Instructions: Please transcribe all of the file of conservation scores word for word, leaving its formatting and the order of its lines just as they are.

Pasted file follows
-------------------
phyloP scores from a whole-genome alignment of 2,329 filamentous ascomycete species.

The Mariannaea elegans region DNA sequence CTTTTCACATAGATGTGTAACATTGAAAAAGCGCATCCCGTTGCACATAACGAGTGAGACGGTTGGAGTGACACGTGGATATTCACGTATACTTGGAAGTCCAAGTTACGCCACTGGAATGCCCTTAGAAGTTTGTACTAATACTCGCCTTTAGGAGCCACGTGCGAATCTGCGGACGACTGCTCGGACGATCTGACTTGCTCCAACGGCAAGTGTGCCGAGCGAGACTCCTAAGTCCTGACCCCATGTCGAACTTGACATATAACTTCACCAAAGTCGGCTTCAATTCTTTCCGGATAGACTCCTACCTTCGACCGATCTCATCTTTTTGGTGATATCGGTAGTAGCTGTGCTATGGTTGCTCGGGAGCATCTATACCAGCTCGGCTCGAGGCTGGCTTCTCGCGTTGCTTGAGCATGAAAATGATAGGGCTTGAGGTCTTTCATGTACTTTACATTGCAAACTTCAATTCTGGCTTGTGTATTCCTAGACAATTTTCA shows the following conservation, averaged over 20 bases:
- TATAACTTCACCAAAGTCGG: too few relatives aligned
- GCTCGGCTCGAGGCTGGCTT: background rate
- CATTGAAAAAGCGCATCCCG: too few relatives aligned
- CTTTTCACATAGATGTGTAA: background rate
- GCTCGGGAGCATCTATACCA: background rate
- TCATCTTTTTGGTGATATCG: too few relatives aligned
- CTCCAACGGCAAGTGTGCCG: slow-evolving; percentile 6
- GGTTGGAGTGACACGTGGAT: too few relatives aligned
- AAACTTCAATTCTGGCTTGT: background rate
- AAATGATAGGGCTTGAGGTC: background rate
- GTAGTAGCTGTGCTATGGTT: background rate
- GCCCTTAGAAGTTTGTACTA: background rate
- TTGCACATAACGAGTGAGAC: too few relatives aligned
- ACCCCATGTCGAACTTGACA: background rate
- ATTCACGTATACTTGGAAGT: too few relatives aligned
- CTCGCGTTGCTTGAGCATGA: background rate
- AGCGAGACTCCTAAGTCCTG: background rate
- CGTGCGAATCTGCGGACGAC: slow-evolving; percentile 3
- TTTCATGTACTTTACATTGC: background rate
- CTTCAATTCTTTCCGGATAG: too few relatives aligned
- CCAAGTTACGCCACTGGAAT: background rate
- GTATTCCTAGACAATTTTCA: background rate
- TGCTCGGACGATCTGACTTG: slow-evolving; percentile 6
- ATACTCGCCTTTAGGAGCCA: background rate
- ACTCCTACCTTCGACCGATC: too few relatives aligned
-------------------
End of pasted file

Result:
phyloP scores from a whole-genome alignment of 2,329 filamentous ascomycete species.

The Mariannaea elegans region DNA sequence CTTTTCACATAGATGTGTAACATTGAAAAAGCGCATCCCGTTGCACATAACGAGTGAGACGGTTGGAGTGACACGTGGATATTCACGTATACTTGGAAGTCCAAGTTACGCCACTGGAATGCCCTTAGAAGTTTGTACTAATACTCGCCTTTAGGAGCCACGTGCGAATCTGCGGACGACTGCTCGGACGATCTGACTTGCTCCAACGGCAAGTGTGCCGAGCGAGACTCCTAAGTCCTGACCCCATGTCGAACTTGACATATAACTTCACCAAAGTCGGCTTCAATTCTTTCCGGATAGACTCCTACCTTCGACCGATCTCATCTTTTTGGTGATATCGGTAGTAGCTGTGCTATGGTTGCTCGGGAGCATCTATACCAGCTCGGCTCGAGGCTGGCTTCTCGCGTTGCTTGAGCATGAAAATGATAGGGCTTGAGGTCTTTCATGTACTTTACATTGCAAACTTCAATTCTGGCTTGTGTATTCCTAGACAATTTTCA shows the following conservation, averaged over 20 bases:
- TATAACTTCACCAAAGTCGG: too few relatives aligned
- GCTCGGCTCGAGGCTGGCTT: background rate
- CATTGAAAAAGCGCATCCCG: too few relatives aligned
- CTTTTCACATAGATGTGTAA: background rate
- GCTCGGGAGCATCTATACCA: background rate
- TCATCTTTTTGGTGATATCG: too few relatives aligned
- CTCCAACGGCAAGTGTGCCG: slow-evolving; percentile 6
- GGTTGGAGTGACACGTGGAT: too few relatives aligned
- AAACTTCAATTCTGGCTTGT: background rate
- AAATGATAGGGCTTGAGGTC: background rate
- GTAGTAGCTGTGCTATGGTT: background rate
- GCCCTTAGAAGTTTGTACTA: background rate
- TTGCACATAACGAGTGAGAC: too few relatives aligned
- ACCCCATGTCGAACTTGACA: background rate
- ATTCACGTATACTTGGAAGT: too few relatives aligned
- CTCGCGTTGCTTGAGCATGA: background rate
- AGCGAGACTCCTAAGTCCTG: background rate
- CGTGCGAATCTGCGGACGAC: slow-evolving; percentile 3
- TTTCATGTACTTTACATTGC: background rate
- CTTCAATTCTTTCCGGATAG: too few relatives aligned
- CCAAGTTACGCCACTGGAAT: background rate
- GTATTCCTAGACAATTTTCA: background rate
- TGCTCGGACGATCTGACTTG: slow-evolving; percentile 6
- ATACTCGCCTTTAGGAGCCA: background rate
- ACTCCTACCTTCGACCGATC: too few relatives aligned